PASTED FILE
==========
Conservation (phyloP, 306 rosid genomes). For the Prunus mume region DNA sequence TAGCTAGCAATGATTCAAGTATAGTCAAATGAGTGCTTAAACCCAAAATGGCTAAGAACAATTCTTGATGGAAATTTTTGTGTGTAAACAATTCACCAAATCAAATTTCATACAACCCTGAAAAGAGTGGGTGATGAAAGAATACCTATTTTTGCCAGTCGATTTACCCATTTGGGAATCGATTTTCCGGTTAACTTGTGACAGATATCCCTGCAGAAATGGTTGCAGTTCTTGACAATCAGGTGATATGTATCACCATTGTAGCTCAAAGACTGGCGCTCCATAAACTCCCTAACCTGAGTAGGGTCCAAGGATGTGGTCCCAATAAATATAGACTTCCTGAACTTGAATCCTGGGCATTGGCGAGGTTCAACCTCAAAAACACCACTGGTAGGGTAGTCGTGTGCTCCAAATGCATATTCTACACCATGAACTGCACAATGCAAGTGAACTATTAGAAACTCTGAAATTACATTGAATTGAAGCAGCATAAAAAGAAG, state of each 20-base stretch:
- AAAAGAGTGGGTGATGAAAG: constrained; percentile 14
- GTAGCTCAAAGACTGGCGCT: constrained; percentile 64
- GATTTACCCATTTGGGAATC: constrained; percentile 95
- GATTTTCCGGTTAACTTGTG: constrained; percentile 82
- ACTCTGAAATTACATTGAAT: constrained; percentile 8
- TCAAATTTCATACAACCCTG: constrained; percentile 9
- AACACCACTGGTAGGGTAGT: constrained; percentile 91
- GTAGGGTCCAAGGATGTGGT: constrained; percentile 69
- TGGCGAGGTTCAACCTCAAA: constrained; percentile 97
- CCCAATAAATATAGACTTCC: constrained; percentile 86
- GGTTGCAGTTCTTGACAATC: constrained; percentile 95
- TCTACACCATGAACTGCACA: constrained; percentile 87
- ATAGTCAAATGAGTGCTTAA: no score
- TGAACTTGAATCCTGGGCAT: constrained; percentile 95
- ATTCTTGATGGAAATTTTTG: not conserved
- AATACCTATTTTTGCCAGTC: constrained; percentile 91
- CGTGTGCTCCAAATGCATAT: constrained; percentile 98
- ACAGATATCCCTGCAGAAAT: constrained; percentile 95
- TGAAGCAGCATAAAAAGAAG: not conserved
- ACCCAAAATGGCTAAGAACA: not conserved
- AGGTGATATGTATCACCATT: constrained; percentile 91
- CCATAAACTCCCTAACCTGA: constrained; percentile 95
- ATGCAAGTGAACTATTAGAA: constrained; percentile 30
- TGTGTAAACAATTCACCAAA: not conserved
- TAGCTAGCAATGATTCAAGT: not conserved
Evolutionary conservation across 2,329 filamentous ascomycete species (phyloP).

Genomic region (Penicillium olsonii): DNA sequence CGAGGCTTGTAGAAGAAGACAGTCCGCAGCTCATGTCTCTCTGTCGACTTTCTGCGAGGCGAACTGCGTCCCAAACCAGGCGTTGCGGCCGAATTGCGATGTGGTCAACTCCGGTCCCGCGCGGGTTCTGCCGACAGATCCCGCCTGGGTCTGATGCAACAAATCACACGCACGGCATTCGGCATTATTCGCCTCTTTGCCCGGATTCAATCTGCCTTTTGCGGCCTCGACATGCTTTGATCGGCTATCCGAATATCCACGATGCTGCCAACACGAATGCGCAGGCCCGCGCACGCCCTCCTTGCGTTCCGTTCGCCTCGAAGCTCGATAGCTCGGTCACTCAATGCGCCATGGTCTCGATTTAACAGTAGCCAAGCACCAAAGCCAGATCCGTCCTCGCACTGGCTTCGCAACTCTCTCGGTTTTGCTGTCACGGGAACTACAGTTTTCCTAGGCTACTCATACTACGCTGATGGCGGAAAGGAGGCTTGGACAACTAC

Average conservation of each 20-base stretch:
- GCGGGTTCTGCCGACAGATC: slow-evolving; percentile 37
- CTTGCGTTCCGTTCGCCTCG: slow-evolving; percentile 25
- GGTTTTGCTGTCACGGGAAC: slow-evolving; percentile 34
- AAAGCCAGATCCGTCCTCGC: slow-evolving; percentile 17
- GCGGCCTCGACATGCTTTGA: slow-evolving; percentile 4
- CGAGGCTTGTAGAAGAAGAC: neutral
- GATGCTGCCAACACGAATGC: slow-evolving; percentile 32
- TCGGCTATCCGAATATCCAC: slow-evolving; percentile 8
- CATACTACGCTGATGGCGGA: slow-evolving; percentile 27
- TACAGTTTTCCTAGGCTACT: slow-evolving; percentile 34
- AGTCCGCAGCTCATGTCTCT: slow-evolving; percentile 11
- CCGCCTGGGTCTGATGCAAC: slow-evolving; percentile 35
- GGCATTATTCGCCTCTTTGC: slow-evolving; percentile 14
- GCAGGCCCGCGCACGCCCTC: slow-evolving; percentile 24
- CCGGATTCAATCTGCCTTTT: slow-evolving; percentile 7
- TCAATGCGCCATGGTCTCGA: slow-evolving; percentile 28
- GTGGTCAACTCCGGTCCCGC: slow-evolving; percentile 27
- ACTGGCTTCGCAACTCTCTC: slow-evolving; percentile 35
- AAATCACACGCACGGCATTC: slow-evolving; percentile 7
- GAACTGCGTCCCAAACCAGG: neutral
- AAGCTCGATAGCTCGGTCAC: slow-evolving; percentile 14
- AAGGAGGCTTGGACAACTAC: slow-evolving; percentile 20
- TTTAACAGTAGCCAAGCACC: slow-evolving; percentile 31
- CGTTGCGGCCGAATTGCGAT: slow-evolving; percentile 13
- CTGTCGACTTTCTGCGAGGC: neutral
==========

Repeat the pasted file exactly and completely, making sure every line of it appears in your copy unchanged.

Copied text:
Conservation (phyloP, 306 rosid genomes). For the Prunus mume region DNA sequence TAGCTAGCAATGATTCAAGTATAGTCAAATGAGTGCTTAAACCCAAAATGGCTAAGAACAATTCTTGATGGAAATTTTTGTGTGTAAACAATTCACCAAATCAAATTTCATACAACCCTGAAAAGAGTGGGTGATGAAAGAATACCTATTTTTGCCAGTCGATTTACCCATTTGGGAATCGATTTTCCGGTTAACTTGTGACAGATATCCCTGCAGAAATGGTTGCAGTTCTTGACAATCAGGTGATATGTATCACCATTGTAGCTCAAAGACTGGCGCTCCATAAACTCCCTAACCTGAGTAGGGTCCAAGGATGTGGTCCCAATAAATATAGACTTCCTGAACTTGAATCCTGGGCATTGGCGAGGTTCAACCTCAAAAACACCACTGGTAGGGTAGTCGTGTGCTCCAAATGCATATTCTACACCATGAACTGCACAATGCAAGTGAACTATTAGAAACTCTGAAATTACATTGAATTGAAGCAGCATAAAAAGAAG, state of each 20-base stretch:
- AAAAGAGTGGGTGATGAAAG: constrained; percentile 14
- GTAGCTCAAAGACTGGCGCT: constrained; percentile 64
- GATTTACCCATTTGGGAATC: constrained; percentile 95
- GATTTTCCGGTTAACTTGTG: constrained; percentile 82
- ACTCTGAAATTACATTGAAT: constrained; percentile 8
- TCAAATTTCATACAACCCTG: constrained; percentile 9
- AACACCACTGGTAGGGTAGT: constrained; percentile 91
- GTAGGGTCCAAGGATGTGGT: constrained; percentile 69
- TGGCGAGGTTCAACCTCAAA: constrained; percentile 97
- CCCAATAAATATAGACTTCC: constrained; percentile 86
- GGTTGCAGTTCTTGACAATC: constrained; percentile 95
- TCTACACCATGAACTGCACA: constrained; percentile 87
- ATAGTCAAATGAGTGCTTAA: no score
- TGAACTTGAATCCTGGGCAT: constrained; percentile 95
- ATTCTTGATGGAAATTTTTG: not conserved
- AATACCTATTTTTGCCAGTC: constrained; percentile 91
- CGTGTGCTCCAAATGCATAT: constrained; percentile 98
- ACAGATATCCCTGCAGAAAT: constrained; percentile 95
- TGAAGCAGCATAAAAAGAAG: not conserved
- ACCCAAAATGGCTAAGAACA: not conserved
- AGGTGATATGTATCACCATT: constrained; percentile 91
- CCATAAACTCCCTAACCTGA: constrained; percentile 95
- ATGCAAGTGAACTATTAGAA: constrained; percentile 30
- TGTGTAAACAATTCACCAAA: not conserved
- TAGCTAGCAATGATTCAAGT: not conserved
Evolutionary conservation across 2,329 filamentous ascomycete species (phyloP).

Genomic region (Penicillium olsonii): DNA sequence CGAGGCTTGTAGAAGAAGACAGTCCGCAGCTCATGTCTCTCTGTCGACTTTCTGCGAGGCGAACTGCGTCCCAAACCAGGCGTTGCGGCCGAATTGCGATGTGGTCAACTCCGGTCCCGCGCGGGTTCTGCCGACAGATCCCGCCTGGGTCTGATGCAACAAATCACACGCACGGCATTCGGCATTATTCGCCTCTTTGCCCGGATTCAATCTGCCTTTTGCGGCCTCGACATGCTTTGATCGGCTATCCGAATATCCACGATGCTGCCAACACGAATGCGCAGGCCCGCGCACGCCCTCCTTGCGTTCCGTTCGCCTCGAAGCTCGATAGCTCGGTCACTCAATGCGCCATGGTCTCGATTTAACAGTAGCCAAGCACCAAAGCCAGATCCGTCCTCGCACTGGCTTCGCAACTCTCTCGGTTTTGCTGTCACGGGAACTACAGTTTTCCTAGGCTACTCATACTACGCTGATGGCGGAAAGGAGGCTTGGACAACTAC

Average conservation of each 20-base stretch:
- GCGGGTTCTGCCGACAGATC: slow-evolving; percentile 37
- CTTGCGTTCCGTTCGCCTCG: slow-evolving; percentile 25
- GGTTTTGCTGTCACGGGAAC: slow-evolving; percentile 34
- AAAGCCAGATCCGTCCTCGC: slow-evolving; percentile 17
- GCGGCCTCGACATGCTTTGA: slow-evolving; percentile 4
- CGAGGCTTGTAGAAGAAGAC: neutral
- GATGCTGCCAACACGAATGC: slow-evolving; percentile 32
- TCGGCTATCCGAATATCCAC: slow-evolving; percentile 8
- CATACTACGCTGATGGCGGA: slow-evolving; percentile 27
- TACAGTTTTCCTAGGCTACT: slow-evolving; percentile 34
- AGTCCGCAGCTCATGTCTCT: slow-evolving; percentile 11
- CCGCCTGGGTCTGATGCAAC: slow-evolving; percentile 35
- GGCATTATTCGCCTCTTTGC: slow-evolving; percentile 14
- GCAGGCCCGCGCACGCCCTC: slow-evolving; percentile 24
- CCGGATTCAATCTGCCTTTT: slow-evolving; percentile 7
- TCAATGCGCCATGGTCTCGA: slow-evolving; percentile 28
- GTGGTCAACTCCGGTCCCGC: slow-evolving; percentile 27
- ACTGGCTTCGCAACTCTCTC: slow-evolving; percentile 35
- AAATCACACGCACGGCATTC: slow-evolving; percentile 7
- GAACTGCGTCCCAAACCAGG: neutral
- AAGCTCGATAGCTCGGTCAC: slow-evolving; percentile 14
- AAGGAGGCTTGGACAACTAC: slow-evolving; percentile 20
- TTTAACAGTAGCCAAGCACC: slow-evolving; percentile 31
- CGTTGCGGCCGAATTGCGAT: slow-evolving; percentile 13
- CTGTCGACTTTCTGCGAGGC: neutral